Piroshki are a popular pastry in Russia, Ukraine, and other parts of the former Soviet Union. Piroshki is a catch-all term for a variety of stuffed pastries, often oval in shape. You’ll find piroshki that are fried or baked, made with yeast-leavened dough, puff pastry, or shortcrust pastry. They can be either savory or sweet, and common fillings include sautéed cabbage, mashed potato with caramelized onion, and sweet apple.
When piroshki are made with fried yeasted dough they are akin to a donut. Hanukkah, and its celebration of fried foods, is my favorite time of year to make apple piroshki. If you have ever made sufganiyot, this dough recipe will be similar in its ingredients and methods. What makes piroshki different from most sufganiyot is that the filling is added before the dough is fried. Like sufganiyot, piroshki benefit from a generous shower of powdered sugar before serving.
This is the kind of recipe that takes some time and is ideal for a chilly day when being in the kitchen is calming and warm. Like any fried food, these are unquestionably best eaten straight away or on the same day they are made. Warm and fresh, the golden-brown exterior has the subtlest crisp to it, giving way to soft airy dough beneath, and caramelly apple filling inside.
If you’re steering clear of oil but have an affinity for piroshki, you can use this recipe to make a baked version. Instructions are provided below. Baked piroshki are also best eaten fresh, but can last an additional 2-3 days if they are warmed up again just before serving.
An apple pirozhok is a warm, festive treat for any winter day. If you’ve added enough powdered sugar, when you take your first bite you can happily expect that sugar to somehow make its way onto your upper lip, and maybe even the tip of your nose.
For the dough:
1¼ cup warm milk
2¼ teaspoons (1 packet) active dry yeast
2 Tablespoons sugar
4 Tablespoons (½ stick) butter, melted and cooled
1 large egg
1 large egg yolk
1 teaspoon kosher salt
3¾ -4 cups (446-480 g) all purpose flour, start with less and add more flour if needed
1 liter (33 oz) neutral oil for frying (e.g. sunflower, canola, or vegetable)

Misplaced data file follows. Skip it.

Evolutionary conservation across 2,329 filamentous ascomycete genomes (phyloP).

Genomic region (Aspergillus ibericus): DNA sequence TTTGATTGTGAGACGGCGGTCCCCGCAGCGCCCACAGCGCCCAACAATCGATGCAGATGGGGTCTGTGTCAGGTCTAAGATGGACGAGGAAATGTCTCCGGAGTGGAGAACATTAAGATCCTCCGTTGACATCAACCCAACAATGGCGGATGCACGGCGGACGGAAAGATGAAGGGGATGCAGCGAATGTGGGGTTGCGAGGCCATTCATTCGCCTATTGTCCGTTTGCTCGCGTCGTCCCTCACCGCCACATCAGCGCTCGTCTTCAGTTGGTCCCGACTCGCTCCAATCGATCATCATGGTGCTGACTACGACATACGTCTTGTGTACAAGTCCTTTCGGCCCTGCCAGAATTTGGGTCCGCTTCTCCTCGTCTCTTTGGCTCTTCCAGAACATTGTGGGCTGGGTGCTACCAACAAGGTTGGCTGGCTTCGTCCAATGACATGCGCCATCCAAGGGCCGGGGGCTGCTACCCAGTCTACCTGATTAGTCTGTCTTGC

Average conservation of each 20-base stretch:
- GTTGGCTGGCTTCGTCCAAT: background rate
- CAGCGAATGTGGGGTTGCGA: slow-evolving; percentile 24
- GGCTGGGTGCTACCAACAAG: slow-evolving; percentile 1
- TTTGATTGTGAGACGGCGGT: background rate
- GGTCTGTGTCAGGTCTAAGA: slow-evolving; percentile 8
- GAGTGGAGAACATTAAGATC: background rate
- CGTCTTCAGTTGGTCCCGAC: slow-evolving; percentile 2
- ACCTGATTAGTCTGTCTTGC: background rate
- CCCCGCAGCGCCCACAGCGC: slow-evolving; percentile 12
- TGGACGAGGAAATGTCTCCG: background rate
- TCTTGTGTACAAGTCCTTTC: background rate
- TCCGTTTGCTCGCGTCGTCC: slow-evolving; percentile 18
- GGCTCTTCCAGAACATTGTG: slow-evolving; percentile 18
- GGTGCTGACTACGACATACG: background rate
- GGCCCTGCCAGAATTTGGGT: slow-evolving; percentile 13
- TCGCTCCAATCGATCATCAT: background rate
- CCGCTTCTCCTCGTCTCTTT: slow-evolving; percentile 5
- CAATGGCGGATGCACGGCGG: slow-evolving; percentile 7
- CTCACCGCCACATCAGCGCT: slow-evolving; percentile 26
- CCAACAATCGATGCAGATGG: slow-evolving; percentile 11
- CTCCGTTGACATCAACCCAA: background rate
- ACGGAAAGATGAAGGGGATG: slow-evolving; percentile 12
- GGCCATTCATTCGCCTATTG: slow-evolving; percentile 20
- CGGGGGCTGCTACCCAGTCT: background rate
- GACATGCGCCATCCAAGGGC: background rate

For the filling:
2½ lbs (about 6-7) apples, (Crimson, Honeycrisp, Granny Smith, or any baking apple)
½ cup granulated sugar
⅓ cup light or dark brown sugar
1 teaspoon ground cinnamon
Big pinch of salt
2 teaspoons pure vanilla extract
For the dough-
Warm the milk so that it is just warm to the touch, but not simmering (between 90°F-110°F). Combine the warm milk with the yeast and the sugar. Allow the yeast to activate and become foamy for 5-10 minutes.
Add the flour to a stand-mixer with the dough hook attachment or to a large bowl if making the dough by hand. Start with 3¾ cups (446 grams) of flour; if you later find the dough too sticky as you are kneading, add more flour one spoonful at a time. Make a well in the center of the flour.
Add the melted cooled butter, egg, egg yolk, and salt to the well in the flour. Then add the milk and yeast mixture.
Combine the wet and the dry ingredients on the mixer’s lowest setting, or gently by hand. Once the ingredients are combined and start to form a ball, increase the speed on the mixer to medium, or transfer the dough to a flat surface and begin to knead the dough. The dough will be very sticky, especially at first, but as you knead it will become smoother.
Knead the dough until silky, soft and smooth, about 5-6 minutes in the mixer, or 10 minutes by hand. The dough will slightly stick to the sides of the bowl, but will easily form a smooth soft ball in your hands.
Once the dough is kneaded, transfer it to a lightly oiled bowl, cover the bowl with plastic wrap or a lightly damp towel, and place in a warm part of the kitchen; allow the dough to rise for 1-1½ hours or until doubled in size. While the dough is rising, make your filling.
For the filling-
Peel and core the apples. Dice them small, and add them to a bowl. Combine them with sugar, brown sugar, cinnamon, and a pinch of salt. Add them to a deep skillet or large pot, and cook them on medium heat for 15-20 minutes, or until softened and most of the liquid has evaporated. The mixture will start to look like apple pie filling, the liquid will thicken and become syrupy, and the apples will be golden brown. Turn off the heat, and stir in the vanilla extract. Transfer to a bowl and allow to cool.
To assemble the piroshki-
Line two baking sheets with parchment.
Once the dough has risen, punch it down and divide it into 16 equal-sized pieces. To do so, form the dough into a rectangle, divide it into 4 equal parts, and then divide each section into 4 again. For exact uniformity, weigh each piece. Form each piece into a ball, and cover with a clean kitchen towel so they do not dry out as you work.
On a lightly floured surface, form the piroshki by rolling each ball into a thin circle, about 4-5 inches in diameter. Add 1½ tablespoons of the filling into the center of the circle of dough. Fold the dough upwards towards the center, equally on each side, and pinch the piroshki firmly closed along the top forming them into a sealed oval shape.